Derrick Henry, the 6-3, 247-pound monster out of Alabama, wasn’t at the NFL Combine podium for long before the inevitable was finally pointed out.
Henry is the 2015 Heisman Trophy winner and is coming off a national championship, but he’s not viewed by many as a first-round talent and nobody has him as the top running back available in the draft.
That honor belongs to Ohio State running back Ezekiel Elliott, who was himself a national champion in 2014 but on an individual level never won so much as a first-team All-American spot during his time in Columbus.
So what gives? And is Henry bothered by being a Heisman winner projected more in the 40-50 range while Elliott is viewed as a lock to be taken in the first half of the first round?
“No, not at all,” Henry said. “I approach the situation as an underdog and working my way up. And that’s how I approach every day since I’ve been training, just trying to get better every day and get ready to go out and compete.”
Elliott, for his part, was much more terse when asked about his counterpart at Alabama.
“I really haven't studied any of the other running backs,” he said, quickly turning his head to look for other questions.
But the truth remains that Elliott’s draft stock is unquestionably better than Henry’s, and the reasoning isn’t too difficult to uncover. Elliott’s blocking ability was well known among Ohio State fans, but the rest of the country is getting an introduction to the nation’s most well-rounded running back at the NFL Combine.
Elliott, whose blocking style was described by J.T. Barrett as “chopping guys like a cherry tree,” has generated the most consistently positive praise at the NFL Combine and has his draft stock pointed directly upwards.
His effort has earned him praise from teammates, and fellow projected first-rounder Taylor Decker wasn’t shy about dishing out praise to Elliott when asked about him during his media interview in Indianapolis.
“He was just fun to block for,” Decker said. “I’d say the No. 1 thing was regardless of what he was doing on a play, he was going to go full speed. I’ve said it a bunch of times before but some of my favorite plays of him were of him blocking people or cutting people. He’s going a million miles an hour and whoever is ahead of him is going to get hit. He loves it. He always talks about how he wishes he could be a lineman. He’s kind of got that mentality and attitude. You appreciate a guy who gives you some love.”
It turns out Elliott’s toughness in the sport got started at an early age. Although he was an acclaimed sprinter as a youngster, his earliest spot on the gridiron didn’t come at running back thanks to his size advantage over his peers.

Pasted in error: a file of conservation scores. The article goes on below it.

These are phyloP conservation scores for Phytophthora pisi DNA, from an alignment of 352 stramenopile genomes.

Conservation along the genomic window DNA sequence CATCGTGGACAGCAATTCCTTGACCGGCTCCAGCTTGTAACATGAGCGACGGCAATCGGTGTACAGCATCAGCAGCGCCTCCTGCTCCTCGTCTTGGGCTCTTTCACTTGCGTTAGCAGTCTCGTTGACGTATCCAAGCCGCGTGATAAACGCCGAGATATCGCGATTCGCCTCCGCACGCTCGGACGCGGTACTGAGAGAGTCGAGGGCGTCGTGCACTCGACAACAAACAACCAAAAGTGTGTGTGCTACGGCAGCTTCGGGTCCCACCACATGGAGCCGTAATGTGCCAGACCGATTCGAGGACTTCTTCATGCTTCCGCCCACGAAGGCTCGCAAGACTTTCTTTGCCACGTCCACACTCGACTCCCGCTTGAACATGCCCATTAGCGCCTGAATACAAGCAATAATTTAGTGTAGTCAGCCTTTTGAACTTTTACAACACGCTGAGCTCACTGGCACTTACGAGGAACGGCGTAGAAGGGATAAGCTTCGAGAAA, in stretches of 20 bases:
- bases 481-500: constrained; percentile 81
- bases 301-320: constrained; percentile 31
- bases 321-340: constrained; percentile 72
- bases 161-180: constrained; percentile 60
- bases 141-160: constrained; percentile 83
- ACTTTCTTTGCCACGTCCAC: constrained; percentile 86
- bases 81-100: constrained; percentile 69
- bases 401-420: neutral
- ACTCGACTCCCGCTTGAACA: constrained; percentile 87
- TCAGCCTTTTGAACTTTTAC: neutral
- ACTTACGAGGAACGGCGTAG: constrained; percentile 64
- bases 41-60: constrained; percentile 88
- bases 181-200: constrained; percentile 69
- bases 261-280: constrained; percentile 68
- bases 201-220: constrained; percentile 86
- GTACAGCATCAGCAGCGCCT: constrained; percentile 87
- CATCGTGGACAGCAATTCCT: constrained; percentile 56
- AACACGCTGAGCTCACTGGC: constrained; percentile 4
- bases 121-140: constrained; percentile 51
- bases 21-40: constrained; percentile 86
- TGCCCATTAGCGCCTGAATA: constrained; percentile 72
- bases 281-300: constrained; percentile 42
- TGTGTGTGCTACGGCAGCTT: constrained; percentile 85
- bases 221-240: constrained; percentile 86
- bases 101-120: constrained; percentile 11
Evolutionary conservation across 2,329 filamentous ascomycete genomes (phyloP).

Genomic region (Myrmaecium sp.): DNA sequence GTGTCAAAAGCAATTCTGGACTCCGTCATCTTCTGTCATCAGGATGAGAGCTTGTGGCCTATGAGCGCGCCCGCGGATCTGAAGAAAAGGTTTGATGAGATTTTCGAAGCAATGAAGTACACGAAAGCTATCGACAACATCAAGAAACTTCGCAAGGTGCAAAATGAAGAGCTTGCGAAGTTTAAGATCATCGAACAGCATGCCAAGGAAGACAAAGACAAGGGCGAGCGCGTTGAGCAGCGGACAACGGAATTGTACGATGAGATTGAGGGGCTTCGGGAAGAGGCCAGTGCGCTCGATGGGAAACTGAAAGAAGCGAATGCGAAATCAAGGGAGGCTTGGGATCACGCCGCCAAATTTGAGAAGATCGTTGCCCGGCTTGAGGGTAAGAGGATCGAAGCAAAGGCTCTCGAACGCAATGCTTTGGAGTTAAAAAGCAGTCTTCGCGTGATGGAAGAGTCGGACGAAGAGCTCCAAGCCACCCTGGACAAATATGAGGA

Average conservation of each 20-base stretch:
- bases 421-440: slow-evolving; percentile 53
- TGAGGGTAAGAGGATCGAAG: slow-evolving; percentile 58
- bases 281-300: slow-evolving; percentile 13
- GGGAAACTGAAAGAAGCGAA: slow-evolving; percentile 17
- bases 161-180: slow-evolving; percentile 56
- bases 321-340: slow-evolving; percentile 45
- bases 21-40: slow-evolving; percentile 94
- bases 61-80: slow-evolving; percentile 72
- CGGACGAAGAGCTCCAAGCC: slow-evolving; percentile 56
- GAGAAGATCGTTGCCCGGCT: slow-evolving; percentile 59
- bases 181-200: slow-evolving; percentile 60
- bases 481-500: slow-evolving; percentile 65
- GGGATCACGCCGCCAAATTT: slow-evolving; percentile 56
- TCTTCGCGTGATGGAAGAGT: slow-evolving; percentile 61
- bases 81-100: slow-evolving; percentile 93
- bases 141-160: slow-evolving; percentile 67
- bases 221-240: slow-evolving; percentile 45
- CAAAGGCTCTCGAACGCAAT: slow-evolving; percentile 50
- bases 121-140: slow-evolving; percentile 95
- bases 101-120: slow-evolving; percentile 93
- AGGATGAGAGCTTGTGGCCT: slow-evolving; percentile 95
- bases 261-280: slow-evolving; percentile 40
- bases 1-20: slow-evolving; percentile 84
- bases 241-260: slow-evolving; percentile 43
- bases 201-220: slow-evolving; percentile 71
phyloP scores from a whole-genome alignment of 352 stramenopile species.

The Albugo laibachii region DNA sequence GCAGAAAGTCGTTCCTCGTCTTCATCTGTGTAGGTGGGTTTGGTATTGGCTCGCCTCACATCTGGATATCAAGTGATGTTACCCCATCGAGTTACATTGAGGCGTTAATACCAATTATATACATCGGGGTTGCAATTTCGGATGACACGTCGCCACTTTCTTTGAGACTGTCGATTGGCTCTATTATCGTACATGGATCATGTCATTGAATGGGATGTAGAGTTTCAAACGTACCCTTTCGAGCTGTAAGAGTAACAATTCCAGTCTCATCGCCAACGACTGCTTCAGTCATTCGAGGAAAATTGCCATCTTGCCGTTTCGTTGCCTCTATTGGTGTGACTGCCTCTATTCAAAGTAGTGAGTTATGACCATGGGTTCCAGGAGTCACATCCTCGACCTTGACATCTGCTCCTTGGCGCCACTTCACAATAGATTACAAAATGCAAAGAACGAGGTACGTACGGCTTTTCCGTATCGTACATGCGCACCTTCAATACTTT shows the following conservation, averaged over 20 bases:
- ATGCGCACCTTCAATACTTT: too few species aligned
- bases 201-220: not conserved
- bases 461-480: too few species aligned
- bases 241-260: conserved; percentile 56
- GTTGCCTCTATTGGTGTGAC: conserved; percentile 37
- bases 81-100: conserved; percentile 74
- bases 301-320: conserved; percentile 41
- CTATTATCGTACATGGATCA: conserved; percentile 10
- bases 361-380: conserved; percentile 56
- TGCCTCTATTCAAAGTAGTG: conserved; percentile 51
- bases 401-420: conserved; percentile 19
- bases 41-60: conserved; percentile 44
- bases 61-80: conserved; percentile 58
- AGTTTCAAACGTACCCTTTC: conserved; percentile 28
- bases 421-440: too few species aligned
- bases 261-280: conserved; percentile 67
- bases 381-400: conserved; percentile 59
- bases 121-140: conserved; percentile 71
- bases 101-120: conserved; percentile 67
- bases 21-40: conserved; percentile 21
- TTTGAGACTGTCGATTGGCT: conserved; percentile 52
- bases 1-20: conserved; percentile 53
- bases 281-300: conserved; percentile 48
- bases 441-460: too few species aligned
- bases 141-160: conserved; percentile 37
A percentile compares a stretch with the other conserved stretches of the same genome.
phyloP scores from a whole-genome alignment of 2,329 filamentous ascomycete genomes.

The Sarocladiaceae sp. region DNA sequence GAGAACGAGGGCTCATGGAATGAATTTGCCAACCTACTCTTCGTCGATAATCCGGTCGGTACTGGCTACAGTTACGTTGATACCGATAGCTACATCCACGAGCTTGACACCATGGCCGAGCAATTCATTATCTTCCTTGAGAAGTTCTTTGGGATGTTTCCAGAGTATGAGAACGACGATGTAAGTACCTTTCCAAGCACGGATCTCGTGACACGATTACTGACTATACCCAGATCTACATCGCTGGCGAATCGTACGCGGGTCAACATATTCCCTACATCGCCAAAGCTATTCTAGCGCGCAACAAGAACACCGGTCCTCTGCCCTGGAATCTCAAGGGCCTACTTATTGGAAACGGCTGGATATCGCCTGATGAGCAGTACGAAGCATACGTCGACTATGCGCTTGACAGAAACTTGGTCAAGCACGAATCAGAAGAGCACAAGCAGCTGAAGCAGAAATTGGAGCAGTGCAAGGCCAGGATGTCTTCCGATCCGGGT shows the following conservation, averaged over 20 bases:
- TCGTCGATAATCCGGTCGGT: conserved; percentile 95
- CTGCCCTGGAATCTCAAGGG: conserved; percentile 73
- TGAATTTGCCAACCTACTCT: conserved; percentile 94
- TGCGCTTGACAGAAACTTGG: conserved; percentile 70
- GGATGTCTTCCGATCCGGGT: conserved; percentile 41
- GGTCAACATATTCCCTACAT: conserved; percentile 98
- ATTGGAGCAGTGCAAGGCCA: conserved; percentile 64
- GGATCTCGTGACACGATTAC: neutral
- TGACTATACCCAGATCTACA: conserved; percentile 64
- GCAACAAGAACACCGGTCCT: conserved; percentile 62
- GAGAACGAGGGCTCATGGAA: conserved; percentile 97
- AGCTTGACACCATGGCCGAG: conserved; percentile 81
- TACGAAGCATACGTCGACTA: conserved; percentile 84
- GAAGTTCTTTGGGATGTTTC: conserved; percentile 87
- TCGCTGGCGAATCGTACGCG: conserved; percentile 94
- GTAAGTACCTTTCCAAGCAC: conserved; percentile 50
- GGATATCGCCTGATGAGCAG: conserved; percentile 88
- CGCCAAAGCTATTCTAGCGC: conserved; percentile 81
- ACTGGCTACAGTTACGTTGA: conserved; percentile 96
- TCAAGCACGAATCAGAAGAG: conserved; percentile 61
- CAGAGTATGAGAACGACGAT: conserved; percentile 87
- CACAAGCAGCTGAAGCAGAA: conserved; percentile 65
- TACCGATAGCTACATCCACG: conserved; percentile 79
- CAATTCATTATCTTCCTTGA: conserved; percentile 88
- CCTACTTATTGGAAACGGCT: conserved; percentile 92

“When I first started playing football I was a fullback,” he said. “My first job was to block.
“When you're 7 you run a wishbone, so fullback is a fullback, but he's not really a true I fullback. I was one of the bigger guys who could run, so he played me at fullback. That was just my first year of football. After that I got moved to halfback.”
Although he came to Ohio State as one of the most coveted recruits in the country, Elliott spent most of his true freshman year behind Carlos Hyde. In the year in which Hyde became the first Urban Meyer-coached running back to rush for 1,000 yards in a season, Elliott finished fifth on the team with 262 rushing yards on 30 carries.
The fastest way to see the field in Columbus is through special teams, but developing as a blocker isn’t far behind. A year of adjustment to the college level sparked Elliott to develop himself into a more complete player.
“When I first got to Ohio State I realized I wasn't going to be the biggest or fastest guy,” Elliott said. “I was only 17 playing with a bunch of 22- and 21-year old guys, so I was trying to find something that would set me apart. And that day I realized it was just effort. Not everyone is willing to go out there and play with a lot of effort. And blocking is another thing that running backs aren't really willing to do. That's a part of my game. I really made it important to me to become very good at.
“That definitely was probably my biggest challenge going into college, learning the blitz pickup. In high school all you do is slide protections. Once you get to college you've got these different man protections you have to know, you have to read the safeties, when are you going to get pressure? That was tough. But after freshman year getting all those reps, I think I mastered it pretty good by my sophomore season.”
Elliott finished his sophomore season with 1,878 yards and 18 touchdowns on 273 attempts. His big-play ability served as the springboard to Ohio State’s national championship, but it’s what he does without the ball that developed him into a complete player who is viewed as the top overall player at his position.
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